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Do you need a new wooden floor in Putney?
The early 19th century village grew to become famous for the boat race and the bridge - the first from 1729 predating that of Westminster by twenty or so years.
Although the golden age of Putney may have been the mid 19th century when spacious villas rose on the Hill and the Heath, today’s commercial and domestic properties can still accommodate an important feature...
The traditional wooden floor continues on its quiet dependable way, though capable of ostentation when required. Are you proud of your own floors or are they an embarrassment, with marks and scratches the order of the day?
Delay no longer. Especially when the solution is quick and surprisingly straightforward.
Wood floor repair and restoration from a company with twenty years experience:
The Putney Floor Sanding Masters!
You’ll receive the complete package for your floors:
The best advice:
we’ve restored hundreds of floors of every kind - from solid hard or softwood boards to parquet blocks
The best skills:
floors of every age and condition - all restored to the highest levels of workmanship. Top quality floor products ensure a new surface to last and stay looking good.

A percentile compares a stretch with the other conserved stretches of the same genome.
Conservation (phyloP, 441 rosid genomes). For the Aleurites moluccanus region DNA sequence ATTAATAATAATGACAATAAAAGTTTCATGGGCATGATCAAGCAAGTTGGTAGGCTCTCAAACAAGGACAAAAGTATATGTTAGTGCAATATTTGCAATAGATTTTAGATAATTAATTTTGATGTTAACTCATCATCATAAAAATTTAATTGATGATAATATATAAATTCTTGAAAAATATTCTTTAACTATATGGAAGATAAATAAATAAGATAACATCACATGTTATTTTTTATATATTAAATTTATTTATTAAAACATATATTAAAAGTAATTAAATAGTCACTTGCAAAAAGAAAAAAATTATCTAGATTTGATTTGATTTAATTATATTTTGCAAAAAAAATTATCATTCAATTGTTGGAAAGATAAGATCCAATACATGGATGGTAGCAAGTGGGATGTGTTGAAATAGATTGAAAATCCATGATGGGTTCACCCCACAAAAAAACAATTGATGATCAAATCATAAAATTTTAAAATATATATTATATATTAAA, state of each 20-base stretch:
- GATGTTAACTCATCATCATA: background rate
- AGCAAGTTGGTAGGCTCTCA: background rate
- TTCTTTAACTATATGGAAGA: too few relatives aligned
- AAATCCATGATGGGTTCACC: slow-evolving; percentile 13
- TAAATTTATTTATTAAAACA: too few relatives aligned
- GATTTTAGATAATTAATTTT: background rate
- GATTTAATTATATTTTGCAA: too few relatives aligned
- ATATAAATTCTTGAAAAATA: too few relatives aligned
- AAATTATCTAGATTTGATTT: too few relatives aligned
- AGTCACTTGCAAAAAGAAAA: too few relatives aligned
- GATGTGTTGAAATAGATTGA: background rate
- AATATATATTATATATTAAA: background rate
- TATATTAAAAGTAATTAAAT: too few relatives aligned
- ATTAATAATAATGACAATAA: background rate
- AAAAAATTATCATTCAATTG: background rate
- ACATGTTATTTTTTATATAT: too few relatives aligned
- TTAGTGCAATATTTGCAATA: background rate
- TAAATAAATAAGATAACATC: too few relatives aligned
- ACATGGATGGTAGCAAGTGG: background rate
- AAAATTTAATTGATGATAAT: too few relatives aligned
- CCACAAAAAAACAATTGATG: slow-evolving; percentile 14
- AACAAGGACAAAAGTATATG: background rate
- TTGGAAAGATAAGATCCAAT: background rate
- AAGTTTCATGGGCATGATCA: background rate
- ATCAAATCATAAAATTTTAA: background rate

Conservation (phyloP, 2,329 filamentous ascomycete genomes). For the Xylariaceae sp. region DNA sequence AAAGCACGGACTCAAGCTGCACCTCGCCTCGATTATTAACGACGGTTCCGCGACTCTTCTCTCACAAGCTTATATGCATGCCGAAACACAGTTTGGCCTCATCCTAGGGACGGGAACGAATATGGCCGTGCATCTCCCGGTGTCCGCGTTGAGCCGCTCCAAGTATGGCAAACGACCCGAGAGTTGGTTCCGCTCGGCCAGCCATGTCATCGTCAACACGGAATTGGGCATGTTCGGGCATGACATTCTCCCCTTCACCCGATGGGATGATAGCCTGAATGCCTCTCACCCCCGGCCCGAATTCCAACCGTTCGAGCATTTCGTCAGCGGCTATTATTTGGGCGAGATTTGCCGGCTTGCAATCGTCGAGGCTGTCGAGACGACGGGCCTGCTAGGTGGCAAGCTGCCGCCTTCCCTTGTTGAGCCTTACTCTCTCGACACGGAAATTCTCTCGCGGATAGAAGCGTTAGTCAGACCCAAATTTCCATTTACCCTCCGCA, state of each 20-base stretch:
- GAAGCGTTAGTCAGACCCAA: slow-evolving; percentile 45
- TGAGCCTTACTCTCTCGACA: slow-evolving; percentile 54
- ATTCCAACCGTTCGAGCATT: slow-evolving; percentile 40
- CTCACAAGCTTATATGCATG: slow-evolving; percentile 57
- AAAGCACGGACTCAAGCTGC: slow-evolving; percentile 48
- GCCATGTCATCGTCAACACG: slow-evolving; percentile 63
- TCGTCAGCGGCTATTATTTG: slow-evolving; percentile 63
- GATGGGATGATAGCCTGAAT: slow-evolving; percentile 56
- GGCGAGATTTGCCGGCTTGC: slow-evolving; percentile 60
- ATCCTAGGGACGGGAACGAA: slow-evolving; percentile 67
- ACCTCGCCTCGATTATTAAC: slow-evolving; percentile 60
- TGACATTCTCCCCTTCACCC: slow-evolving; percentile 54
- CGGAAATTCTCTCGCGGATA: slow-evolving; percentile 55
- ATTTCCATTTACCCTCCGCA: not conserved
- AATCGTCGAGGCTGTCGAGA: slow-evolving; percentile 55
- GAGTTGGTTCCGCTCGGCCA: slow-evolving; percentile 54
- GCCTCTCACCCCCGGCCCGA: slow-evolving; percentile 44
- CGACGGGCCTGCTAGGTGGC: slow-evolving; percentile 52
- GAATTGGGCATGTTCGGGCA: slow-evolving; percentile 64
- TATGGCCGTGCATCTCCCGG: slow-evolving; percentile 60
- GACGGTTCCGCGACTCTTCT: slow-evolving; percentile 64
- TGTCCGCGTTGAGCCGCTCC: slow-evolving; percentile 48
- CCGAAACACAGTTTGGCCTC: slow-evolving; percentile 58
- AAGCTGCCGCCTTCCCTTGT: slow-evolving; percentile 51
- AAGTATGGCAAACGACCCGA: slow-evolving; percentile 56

Your floor is a valuable feature - so it pays to invest in the best.
Whatever your floor requires:
repair and realignment of boards and blocks
replacing damaged or missing areas - with matching timber
sanding away old layers of paint and sealant
staining for a change of colour
fresh protection offered by natural oil, hard wax or lacquer.
And... 99% dust free sanding:
to ensure minimal disruption and mess.
Our friendly family firm awaits your instructions -
call us for your FREE assessment today!
The Putney Floor Sanding Masters
TRUSTED BY THESE WELL KNOWN BRANDS AND HUNDREDS MORE.
The common was split into Barnes and Putney after a dispute over commoners’ rights in 1859. Putney remained on the edge of the country until the Great War.
That great historian and future writer of ‘The Decline and Fall of the Roman Empire’, Edward Gibbon was born here in 1737. Commemorated by Gibbon Walk, he was brought up by his aunt in a house near the bridge and churchyard.